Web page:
Donald Trump may have blundered, but he spoke the truth about China

It may have made sense for America to snub Taiwan in the 1970s for the sake of Richard Nixon’s China policy, but the time has come for plain speaking

Monday 12 December 2016 17:11 GMT
President-elect Donald Trump speaks during an election night rally on November 9 in New York
President-elect Donald Trump speaks during an election night rally on November 9 in New York (Evan Vucci/AP)

Donald Trump has blundered into a diplomatic quagmire by the simple act of taking a phone call of congratulation from the President of Taiwan. It is quite possible that Mr Trump and the staff managing his transition to the presidency – he will be inaugurated in 38 days’ time – were unaware of the niceties.

Since Richard Nixon opened up relations with communist China in the 1970s, the United States has respected Beijing’s “One China” policy, an important fiction of state propaganda which insists that the island of Taiwan is part of the Chinese nation, and which refuses to recognise the government in Taipei.

When the US restored diplomatic relations with the People’s Republic of China in 1979, relations with Taiwan, which still calls itself the Republic of China, broke off. By taking the phone call, the President-elect has, in effect, re-opened them.

Even if this was the product of ignorance, it may be no bad thing. It may have made sense for America to engage with China in the 1970s and draw it into the world community of nations and, just as importantly, into the world economy. That meant some rough justice for the Taiwanese, although they were compensated by economic prosperity long before their mainland cousins. But the value of continuing to go along with Chinese communist mythology has now expired.

There are many troubling aspects of Mr Trump’s imminent presidency, but in fact there are some aspects of his foreign policy that might be welcome precisely because he is so little bound by the weight of diplomatic history. It may take a blundering innocent to expose assumptions that have served their purpose and may now be discarded.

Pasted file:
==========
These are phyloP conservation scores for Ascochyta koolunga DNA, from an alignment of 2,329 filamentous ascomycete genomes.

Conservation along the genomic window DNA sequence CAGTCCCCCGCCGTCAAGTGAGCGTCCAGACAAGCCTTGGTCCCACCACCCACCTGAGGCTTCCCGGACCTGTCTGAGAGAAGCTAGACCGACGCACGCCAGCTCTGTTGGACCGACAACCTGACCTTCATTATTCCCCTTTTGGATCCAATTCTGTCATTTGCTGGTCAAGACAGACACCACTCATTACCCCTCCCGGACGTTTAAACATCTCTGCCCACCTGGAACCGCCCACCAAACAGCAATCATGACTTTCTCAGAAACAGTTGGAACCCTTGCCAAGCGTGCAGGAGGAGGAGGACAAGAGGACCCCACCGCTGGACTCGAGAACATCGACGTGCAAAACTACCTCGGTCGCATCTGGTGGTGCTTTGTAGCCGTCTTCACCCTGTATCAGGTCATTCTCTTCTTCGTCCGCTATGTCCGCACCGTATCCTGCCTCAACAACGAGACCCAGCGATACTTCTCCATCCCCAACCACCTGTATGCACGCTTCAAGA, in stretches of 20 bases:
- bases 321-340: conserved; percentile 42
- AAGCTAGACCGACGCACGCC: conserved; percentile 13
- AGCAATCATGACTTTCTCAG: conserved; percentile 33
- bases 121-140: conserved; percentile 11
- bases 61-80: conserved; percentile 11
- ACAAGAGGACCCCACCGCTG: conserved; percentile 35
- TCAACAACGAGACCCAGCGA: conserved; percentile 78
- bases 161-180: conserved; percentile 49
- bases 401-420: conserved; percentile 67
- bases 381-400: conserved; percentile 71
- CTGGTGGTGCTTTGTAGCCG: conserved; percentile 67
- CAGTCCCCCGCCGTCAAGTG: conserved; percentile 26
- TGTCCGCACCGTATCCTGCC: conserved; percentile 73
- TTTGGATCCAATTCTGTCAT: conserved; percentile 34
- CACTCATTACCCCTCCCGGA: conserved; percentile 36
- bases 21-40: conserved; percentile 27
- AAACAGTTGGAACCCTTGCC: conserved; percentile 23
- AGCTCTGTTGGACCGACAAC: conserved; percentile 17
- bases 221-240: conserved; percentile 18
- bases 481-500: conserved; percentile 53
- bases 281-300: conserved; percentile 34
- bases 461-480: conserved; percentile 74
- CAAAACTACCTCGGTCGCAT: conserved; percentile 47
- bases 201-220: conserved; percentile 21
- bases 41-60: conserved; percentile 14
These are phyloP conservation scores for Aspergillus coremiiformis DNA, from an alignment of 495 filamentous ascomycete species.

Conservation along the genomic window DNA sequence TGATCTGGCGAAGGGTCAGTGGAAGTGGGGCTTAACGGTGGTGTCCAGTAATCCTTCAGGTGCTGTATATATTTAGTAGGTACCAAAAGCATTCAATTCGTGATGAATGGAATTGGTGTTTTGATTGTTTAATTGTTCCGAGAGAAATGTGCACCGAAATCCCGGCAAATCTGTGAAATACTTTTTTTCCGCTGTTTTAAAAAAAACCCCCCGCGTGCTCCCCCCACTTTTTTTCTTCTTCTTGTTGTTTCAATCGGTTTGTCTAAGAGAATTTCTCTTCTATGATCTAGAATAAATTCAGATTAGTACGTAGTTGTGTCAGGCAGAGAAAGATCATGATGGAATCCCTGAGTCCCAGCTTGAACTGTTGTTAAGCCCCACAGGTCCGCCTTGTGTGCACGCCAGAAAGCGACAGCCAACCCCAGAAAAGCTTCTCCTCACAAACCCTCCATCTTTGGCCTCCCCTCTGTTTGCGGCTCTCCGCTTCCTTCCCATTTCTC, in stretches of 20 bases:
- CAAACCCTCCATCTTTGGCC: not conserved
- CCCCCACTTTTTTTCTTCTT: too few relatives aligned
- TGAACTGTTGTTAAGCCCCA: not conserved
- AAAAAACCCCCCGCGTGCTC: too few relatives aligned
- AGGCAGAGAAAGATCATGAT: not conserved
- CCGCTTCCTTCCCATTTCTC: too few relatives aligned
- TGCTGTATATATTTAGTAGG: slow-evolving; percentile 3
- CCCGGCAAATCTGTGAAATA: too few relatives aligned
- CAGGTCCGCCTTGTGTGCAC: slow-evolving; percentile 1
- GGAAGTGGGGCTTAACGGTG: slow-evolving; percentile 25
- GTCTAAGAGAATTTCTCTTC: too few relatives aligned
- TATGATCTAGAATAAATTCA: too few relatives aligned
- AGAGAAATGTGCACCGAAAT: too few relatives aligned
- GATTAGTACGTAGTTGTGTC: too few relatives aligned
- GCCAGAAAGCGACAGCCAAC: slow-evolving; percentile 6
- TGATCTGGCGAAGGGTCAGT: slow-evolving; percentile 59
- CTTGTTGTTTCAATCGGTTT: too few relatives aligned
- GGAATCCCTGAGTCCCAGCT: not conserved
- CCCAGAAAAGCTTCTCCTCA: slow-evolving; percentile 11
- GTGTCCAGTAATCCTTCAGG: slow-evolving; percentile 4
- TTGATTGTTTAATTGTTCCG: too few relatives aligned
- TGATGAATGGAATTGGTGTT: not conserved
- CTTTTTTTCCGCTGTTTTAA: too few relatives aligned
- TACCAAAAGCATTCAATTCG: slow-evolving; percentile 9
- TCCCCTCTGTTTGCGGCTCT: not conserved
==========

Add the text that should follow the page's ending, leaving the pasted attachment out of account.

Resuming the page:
It may now be time to welcome Taiwan’s adoption of democracy in the 1990s, and to make the point more forcefully that it belies the idea that democracy is somehow un-Chinese. It may now be time to make a bit more of an innocent, blundering fuss about human rights in China and about the Chinese government’s appalling treatment of the Tibetan nation.

After all, if Boris Johnson, the British Foreign Secretary, can cause diplomatic Sir Humphreys to suck their teeth and ask if it is really wise to tell the truth about Saudi Arabia’s human rights record, let us apply the same principles all over the world.

Some of our writers, such as Mary Dejevsky and Patrick Cockburn, have made the point that Mr Trump’s respectful attitude towards Vladimir Putin might be a sensible step towards reducing conflict. There are many reasons to be doubtful about that, not least Mr Putin’s apparent attempt to interfere with democracy in the US.

It is worth keeping an open mind. It may be that de-escalating the tension between Russia and Nato is no bad thing – as long as that does not mean turning a Realpolitik blind eye to Russian atrocities in Syria. Peter Tatchell makes an unlikely trio with Mr Trump and Mr Johnson, but he, too, spoke the innocent truth at the weekend when he interrupted Jeremy Corbyn’s worthy speech about the principles of human rights with an angry reminder of a difficult practical case: what to do about Russian-backed bombing of hospitals and schools in Aleppo.

There are many reasons to be fearful of a Trump presidency, but if it allows the shaking up of some of the assumptions about what can and cannot be said about democracy and human rights around the world, some good may come of it.

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